Irish firms lower greenhouse gas emissions in 2011

10 Apr 2012

The Environmental Protection Agency (EPA) today said that emissions from Irish companies covered by the EU’s Emissions Trading System (ETS) dropped from 17.36m tonnes in 2010 to 15.77m tonnes in 2011.

The EPA, which has just submitted its data to the EU Commission, said the reduction is largely due to a decline in emissions from the cement industry and from the power-generation sector.

Emissions from the cement industry apparently decreased by 12pc, while emissions from the power-generation area decreased by 11pc.

However, the Irish food and drink sector has had an increase of 1pc, reflecting how the sector is currently performing well.

According to the EPA’s Dr Maria Martin, the emission reduction is a reflection of both the impact of the current recession in terms of reduced energy and cement demand, and the increased availability of wind generation on the grid.

Decarbonising the energy sector

She said the continued development of both the renewable energy sector and energy efficiency policies would be crucial to further reducing power-generation emissions. 

“The decarbonisation of the energy sector is essential to assist Ireland in meeting future greenhouse gas emissions obligations and moving us to a more sustainable low-carbon economy,” said Martin.

The ETS covers more than 100 major industrial and institutional sites in Ireland. The companies centre around industries such as power generation, other combustion, cement, lime, glass and ceramic plants and oil refining. The scheme also covers large companies in areas such as food and drink, pharmaceuticals and semi-conductors.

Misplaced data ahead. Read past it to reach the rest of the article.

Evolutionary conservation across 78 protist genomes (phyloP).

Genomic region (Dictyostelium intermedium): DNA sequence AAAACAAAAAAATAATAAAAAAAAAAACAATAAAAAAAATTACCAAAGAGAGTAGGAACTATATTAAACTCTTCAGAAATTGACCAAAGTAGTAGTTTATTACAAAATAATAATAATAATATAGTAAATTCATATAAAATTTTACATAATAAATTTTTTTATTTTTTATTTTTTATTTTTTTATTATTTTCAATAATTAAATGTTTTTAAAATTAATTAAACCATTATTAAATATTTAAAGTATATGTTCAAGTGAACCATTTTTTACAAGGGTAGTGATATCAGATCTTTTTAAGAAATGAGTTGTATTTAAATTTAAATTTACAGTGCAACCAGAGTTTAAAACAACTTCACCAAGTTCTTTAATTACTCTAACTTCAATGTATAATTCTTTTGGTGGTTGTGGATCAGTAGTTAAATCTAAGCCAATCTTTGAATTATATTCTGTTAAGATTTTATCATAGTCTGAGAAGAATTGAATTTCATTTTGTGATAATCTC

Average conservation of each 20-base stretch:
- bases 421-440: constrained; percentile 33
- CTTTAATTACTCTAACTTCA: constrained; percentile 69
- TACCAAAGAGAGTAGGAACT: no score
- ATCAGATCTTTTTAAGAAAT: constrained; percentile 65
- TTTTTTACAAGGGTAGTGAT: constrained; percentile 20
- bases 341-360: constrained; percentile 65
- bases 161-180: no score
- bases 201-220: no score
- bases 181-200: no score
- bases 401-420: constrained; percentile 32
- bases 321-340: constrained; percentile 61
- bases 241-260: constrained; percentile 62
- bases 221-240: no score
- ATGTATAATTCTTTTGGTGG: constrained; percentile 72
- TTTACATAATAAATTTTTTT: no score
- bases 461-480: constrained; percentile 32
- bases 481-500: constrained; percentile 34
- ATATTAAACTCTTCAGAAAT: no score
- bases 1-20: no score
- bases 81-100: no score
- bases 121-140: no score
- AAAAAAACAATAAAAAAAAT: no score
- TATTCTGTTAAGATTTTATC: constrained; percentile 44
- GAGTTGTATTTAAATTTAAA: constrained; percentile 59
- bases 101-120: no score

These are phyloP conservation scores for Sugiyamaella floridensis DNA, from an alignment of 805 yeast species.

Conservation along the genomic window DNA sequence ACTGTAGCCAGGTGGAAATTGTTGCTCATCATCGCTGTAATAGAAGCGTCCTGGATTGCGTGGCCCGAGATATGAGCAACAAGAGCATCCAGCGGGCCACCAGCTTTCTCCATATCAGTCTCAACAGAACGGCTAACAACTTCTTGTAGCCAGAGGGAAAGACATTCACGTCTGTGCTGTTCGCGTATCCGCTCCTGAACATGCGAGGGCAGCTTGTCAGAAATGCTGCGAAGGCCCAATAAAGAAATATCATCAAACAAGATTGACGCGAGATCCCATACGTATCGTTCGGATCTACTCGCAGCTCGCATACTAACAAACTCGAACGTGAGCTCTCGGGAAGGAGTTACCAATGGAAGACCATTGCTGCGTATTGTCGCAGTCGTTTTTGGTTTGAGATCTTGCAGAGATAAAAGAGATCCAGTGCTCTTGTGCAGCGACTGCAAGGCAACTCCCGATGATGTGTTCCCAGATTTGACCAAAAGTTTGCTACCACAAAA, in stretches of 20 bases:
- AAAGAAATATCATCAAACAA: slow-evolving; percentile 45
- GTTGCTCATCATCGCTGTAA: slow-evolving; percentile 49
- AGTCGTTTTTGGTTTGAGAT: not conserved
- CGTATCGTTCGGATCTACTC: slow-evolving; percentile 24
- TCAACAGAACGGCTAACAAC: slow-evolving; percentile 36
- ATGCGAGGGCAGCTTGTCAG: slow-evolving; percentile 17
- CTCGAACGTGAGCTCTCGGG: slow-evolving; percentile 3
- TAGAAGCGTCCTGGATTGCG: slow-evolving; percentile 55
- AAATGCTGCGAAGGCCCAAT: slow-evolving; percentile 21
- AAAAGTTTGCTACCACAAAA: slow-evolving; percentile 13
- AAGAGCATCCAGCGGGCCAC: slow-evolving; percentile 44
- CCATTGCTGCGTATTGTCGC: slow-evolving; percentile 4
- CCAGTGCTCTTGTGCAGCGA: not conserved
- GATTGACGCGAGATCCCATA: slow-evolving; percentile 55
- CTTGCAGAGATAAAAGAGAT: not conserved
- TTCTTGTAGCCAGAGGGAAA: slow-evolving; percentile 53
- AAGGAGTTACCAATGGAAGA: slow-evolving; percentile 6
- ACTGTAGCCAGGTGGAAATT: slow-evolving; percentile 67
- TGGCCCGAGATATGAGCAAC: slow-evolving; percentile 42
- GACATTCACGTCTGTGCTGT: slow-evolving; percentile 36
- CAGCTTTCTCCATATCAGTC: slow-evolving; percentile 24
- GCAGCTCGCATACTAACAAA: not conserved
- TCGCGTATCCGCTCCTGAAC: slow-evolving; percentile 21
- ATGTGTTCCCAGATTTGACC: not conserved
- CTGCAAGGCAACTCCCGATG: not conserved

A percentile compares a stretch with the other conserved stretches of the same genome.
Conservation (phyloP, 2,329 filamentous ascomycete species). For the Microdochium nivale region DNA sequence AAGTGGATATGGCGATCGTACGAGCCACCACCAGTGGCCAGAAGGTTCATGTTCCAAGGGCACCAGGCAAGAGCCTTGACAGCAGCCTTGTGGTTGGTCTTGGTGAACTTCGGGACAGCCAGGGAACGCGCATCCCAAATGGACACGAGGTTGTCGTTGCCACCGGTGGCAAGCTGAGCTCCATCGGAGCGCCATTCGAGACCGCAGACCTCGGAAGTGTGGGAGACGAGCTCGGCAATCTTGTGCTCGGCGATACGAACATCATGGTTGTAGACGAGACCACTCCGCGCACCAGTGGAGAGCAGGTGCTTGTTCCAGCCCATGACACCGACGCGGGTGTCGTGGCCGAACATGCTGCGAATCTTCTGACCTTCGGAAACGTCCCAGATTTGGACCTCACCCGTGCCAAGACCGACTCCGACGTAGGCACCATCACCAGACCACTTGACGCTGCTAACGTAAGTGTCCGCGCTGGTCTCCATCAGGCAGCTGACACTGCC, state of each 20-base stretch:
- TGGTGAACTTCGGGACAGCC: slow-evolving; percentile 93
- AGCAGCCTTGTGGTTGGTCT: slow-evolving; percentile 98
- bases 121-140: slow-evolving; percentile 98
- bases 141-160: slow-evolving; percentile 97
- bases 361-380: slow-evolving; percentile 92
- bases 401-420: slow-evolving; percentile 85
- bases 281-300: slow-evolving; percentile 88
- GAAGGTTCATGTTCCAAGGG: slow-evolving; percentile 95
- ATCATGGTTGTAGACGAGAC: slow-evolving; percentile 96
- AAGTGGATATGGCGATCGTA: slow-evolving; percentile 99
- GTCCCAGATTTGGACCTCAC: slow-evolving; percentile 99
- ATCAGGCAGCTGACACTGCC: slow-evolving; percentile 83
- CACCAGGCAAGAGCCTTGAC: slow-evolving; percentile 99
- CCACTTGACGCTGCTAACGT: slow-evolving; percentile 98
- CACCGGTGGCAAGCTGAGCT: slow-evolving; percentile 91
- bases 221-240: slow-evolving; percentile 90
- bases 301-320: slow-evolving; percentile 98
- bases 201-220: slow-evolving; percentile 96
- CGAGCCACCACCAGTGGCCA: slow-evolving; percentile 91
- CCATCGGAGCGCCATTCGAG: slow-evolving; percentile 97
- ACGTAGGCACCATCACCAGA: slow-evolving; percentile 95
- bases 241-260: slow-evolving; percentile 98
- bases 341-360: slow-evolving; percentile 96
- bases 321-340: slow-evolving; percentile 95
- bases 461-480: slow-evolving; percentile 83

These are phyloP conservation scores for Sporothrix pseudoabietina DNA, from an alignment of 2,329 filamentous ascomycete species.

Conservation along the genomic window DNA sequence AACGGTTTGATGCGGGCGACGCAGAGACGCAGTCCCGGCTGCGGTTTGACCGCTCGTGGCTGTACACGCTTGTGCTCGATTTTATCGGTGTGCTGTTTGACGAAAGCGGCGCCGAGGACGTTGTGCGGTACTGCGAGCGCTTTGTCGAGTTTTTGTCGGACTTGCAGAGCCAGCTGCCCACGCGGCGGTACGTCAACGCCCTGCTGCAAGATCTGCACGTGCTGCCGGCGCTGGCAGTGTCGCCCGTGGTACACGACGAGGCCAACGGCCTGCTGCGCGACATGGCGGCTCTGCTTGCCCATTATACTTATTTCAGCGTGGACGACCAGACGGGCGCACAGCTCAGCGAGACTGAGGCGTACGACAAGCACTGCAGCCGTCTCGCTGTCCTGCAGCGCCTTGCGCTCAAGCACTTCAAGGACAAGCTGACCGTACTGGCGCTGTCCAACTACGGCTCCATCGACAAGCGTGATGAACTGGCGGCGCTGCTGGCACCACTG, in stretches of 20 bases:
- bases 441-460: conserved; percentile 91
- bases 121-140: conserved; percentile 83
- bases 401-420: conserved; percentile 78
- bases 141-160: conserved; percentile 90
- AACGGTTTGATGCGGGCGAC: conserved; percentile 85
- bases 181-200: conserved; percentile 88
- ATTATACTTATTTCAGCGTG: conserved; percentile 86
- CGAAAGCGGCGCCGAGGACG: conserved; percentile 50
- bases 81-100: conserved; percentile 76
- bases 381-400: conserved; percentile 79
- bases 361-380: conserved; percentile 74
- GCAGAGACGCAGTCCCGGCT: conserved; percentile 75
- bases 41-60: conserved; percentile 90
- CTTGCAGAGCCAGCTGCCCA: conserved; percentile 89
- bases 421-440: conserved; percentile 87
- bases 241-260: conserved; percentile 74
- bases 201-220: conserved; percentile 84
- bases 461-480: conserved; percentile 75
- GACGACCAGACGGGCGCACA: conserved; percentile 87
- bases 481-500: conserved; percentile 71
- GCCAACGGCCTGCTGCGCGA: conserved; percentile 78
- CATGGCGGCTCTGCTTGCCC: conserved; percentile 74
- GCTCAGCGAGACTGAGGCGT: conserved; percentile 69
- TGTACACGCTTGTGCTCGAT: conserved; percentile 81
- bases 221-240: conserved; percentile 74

The EU’s ETS itself was first launched in 2005. It now covers some 11,000 power stations and industrial plants in 30 countries. The scheme is based on the ‘cap and trade’ principle – ie, to cap or limit the amount of greenhouse gases that can be emitted by such plants. Then, as part of this cap, such firms can receive emission allowances that they can sell to or buy from one another as they need them.

The ETS was also recently extended to the airline industry.

The EU has offered to increase its emissions reduction to 30pc by 2020. However, the European Commission said this reduction would only be based on condition that other major emitting countries in the developed and developing worlds commit to do their fair share under a future global climate agreement.

Carmel Doyle was a long-time reporter with Silicon Republic